Most are familiar with the classic tale of Snow White befriending the seven dwarfs and nibbling on a poisoned apple; few however, would have seen its brand new traditional English pantomime take written by Brookswood resident Ellie King.
Founded in 2007, King’s Royal Canadian Theatre Company (RCTC) is putting on the panto play this holiday season – but the history of these productions extend far past that upcoming run date.
“We’ve put on Aladdin, Robin Hood, Sinbad, Goldilocks and the Three Bears,” King recited, naming about a dozen other famous works that have gotten the pantomime treatment over the years. “Everything is in-house original; we compose and write the lyrics every year.”
King, who grew up in Great Britain, said she can remember panto being a part of her life since she was only two-and-a-half years old.
“I didn’t know it had such a long, respectable pedigree,” King said, admitting she recently got curious about panto’s history after years of writing and performing the genre. “It’s existed well over 400 years – Shakespeare would have know about it – and it extends far past being ‘a man in dress’ type entertainment.”
Through the many iterations, King has become something of an expert when it comes to identifying all the components involved, landing at the idea that, at its most basic, pantomime plays are a fantasy/musical.
“There must be a battle of good and evil – an immortal force that sends the protagonist on a spiritual journey where they must overcome obstacles,” King described. “There are lots of forth wall breaks and soliloquies, and good always triumphs in the end.”
Despite the productions having little to do with the holidays, pantomime plays have become synonymous with Christmas because they have been traditionally held in December to bring families together.
“It’s a big undertaking,” King assured. “This time, there will be 38 people on stage.”
For Snow White, she said that a few liberties were taken to make it fit within the pantomime world and contain a role for all involved; actors of all ages from across the Lower Mainland – at all experience levels – were welcome to take part.
“We have to also be aware of cultural appropriation and political correctness, so the dwarfs were made into a family instead,” she said. “We also have open diverse casting so everyone is included.”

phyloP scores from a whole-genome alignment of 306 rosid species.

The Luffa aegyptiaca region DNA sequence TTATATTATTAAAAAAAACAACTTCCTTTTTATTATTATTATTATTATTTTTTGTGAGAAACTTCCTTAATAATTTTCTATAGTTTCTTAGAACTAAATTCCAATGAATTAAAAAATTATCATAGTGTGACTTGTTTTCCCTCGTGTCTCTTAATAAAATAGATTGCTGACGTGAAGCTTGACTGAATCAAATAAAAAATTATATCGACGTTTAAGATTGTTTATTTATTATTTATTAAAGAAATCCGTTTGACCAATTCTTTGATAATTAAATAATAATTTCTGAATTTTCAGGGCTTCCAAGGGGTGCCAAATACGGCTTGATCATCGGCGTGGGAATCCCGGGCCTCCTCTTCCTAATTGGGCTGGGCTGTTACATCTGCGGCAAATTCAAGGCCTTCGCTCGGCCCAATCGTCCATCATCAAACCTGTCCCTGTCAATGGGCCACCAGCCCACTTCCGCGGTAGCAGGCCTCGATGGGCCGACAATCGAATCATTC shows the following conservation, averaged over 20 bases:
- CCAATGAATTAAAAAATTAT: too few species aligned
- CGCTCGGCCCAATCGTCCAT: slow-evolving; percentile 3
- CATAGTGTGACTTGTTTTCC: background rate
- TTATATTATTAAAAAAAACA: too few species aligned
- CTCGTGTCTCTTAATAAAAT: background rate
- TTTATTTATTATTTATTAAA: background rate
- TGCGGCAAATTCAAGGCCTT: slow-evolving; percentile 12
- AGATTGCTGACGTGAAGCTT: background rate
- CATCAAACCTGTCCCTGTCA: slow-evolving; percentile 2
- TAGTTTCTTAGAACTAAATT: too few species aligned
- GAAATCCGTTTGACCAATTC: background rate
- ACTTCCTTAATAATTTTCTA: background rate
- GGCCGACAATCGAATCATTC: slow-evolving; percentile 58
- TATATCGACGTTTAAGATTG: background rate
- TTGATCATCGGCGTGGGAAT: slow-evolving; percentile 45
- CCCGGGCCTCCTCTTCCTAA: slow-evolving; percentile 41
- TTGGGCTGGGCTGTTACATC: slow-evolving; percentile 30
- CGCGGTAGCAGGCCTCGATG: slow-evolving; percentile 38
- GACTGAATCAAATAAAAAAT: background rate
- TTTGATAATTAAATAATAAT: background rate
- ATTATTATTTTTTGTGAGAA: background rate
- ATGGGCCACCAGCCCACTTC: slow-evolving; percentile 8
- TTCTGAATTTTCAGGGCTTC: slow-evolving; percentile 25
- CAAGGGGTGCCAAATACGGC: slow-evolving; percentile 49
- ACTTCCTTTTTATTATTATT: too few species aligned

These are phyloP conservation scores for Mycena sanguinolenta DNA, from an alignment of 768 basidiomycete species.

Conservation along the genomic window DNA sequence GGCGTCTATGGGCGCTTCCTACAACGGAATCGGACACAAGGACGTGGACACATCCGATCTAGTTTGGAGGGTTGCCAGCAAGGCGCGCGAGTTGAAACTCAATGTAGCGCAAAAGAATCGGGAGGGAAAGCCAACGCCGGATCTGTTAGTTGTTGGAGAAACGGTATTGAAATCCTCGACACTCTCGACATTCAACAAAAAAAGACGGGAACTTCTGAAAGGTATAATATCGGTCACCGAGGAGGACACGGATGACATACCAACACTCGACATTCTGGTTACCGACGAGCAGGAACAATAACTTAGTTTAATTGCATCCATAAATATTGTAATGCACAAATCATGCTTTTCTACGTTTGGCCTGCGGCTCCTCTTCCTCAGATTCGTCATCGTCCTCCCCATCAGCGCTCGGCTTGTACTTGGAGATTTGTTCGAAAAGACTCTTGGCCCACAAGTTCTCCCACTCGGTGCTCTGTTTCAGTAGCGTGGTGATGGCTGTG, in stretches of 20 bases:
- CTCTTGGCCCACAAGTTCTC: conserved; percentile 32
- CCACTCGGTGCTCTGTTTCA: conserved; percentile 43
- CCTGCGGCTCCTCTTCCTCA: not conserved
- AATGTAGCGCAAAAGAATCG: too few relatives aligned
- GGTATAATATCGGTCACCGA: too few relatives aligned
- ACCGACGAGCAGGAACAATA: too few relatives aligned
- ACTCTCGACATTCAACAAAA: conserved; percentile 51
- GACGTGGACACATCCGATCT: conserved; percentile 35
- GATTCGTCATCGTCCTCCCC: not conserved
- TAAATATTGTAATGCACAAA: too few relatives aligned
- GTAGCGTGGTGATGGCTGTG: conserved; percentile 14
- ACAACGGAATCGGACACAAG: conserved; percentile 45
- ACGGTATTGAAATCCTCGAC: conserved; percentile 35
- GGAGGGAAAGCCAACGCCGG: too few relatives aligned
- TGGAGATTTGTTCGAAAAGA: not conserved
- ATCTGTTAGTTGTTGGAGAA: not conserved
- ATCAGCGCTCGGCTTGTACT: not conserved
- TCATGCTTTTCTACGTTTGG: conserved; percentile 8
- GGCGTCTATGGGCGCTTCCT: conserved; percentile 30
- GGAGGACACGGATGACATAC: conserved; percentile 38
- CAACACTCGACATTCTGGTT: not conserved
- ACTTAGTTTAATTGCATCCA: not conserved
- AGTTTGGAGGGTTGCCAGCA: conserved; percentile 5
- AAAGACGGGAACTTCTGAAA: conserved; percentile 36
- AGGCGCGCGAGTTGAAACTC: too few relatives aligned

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Snow White will also be present in two relaxed performances on Dec. 27 and Jan. 3 so that those with intellectual and other disabilities will feel comfortable and able to enjoy live theatre.
“It’s difficult for folks with Tourette’s and other disabilities and distracting to other audience members,” King explained. “This is the third year we’ve done this, but what we do is a specialty performance where no lights go out – all the cast come out on stage first so there are no surprises, and people are free to wander and shout.”
The bottom line for King is that, not just pantomime, but theatre in general should be accessible and entertaining for all.
“Theatre is so rare of an occupation we have ourselves to blame for a diminishing audience,” she explained. “We’ve concentrated too heavily on theatre as an art form that we’ve lost the element of fun.”
RCTC has been striving to break the more “somber” moulds of theatre by bringing nothing but comedies and lighter productions to the stage.
Snow White is a light family friendly production that King said is part of a tradition she hopes will continue for years to come.
The production runs Dec. 20 to 29 at Surrey Arts Centre, 13750 88 Ave and Jan 3 and 4 at the Massey Theatre, 735 8th Ave, New Westminster.
Tickets and more information available at www.rcttheatreco.com.
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